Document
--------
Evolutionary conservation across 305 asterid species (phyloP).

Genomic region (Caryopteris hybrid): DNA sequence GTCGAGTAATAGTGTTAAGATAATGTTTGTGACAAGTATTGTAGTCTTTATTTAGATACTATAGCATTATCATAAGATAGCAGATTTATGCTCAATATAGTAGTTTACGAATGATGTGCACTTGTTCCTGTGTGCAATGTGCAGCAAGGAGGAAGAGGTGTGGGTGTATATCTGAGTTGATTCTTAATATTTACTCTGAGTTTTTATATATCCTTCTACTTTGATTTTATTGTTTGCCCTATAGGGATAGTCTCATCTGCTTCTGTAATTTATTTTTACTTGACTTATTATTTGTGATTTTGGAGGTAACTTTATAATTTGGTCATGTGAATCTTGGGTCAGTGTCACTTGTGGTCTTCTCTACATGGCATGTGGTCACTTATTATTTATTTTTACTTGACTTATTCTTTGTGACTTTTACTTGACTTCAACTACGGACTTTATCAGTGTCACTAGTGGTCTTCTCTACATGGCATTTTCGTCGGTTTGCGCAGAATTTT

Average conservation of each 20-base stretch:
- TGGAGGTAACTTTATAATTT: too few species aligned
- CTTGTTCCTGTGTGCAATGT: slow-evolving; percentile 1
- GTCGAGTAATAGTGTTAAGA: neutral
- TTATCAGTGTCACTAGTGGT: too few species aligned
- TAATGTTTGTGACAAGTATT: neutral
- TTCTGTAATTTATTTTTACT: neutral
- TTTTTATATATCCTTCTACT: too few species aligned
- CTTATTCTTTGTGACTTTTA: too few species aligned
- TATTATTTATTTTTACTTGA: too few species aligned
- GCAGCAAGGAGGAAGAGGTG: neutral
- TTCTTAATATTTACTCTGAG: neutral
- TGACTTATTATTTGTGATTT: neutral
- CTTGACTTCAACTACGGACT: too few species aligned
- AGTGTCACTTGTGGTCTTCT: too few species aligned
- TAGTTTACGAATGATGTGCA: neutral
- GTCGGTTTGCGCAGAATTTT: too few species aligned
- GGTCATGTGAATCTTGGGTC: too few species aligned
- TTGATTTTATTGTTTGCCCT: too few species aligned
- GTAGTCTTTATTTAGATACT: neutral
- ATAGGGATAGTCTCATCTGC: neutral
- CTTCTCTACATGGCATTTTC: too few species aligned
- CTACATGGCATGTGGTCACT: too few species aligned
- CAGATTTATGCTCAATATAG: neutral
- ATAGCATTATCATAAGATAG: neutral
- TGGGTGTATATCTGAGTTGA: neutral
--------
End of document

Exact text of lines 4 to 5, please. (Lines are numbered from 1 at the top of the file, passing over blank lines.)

- TGGAGGTAACTTTATAATTT: too few species aligned
- CTTGTTCCTGTGTGCAATGT: slow-evolving; percentile 1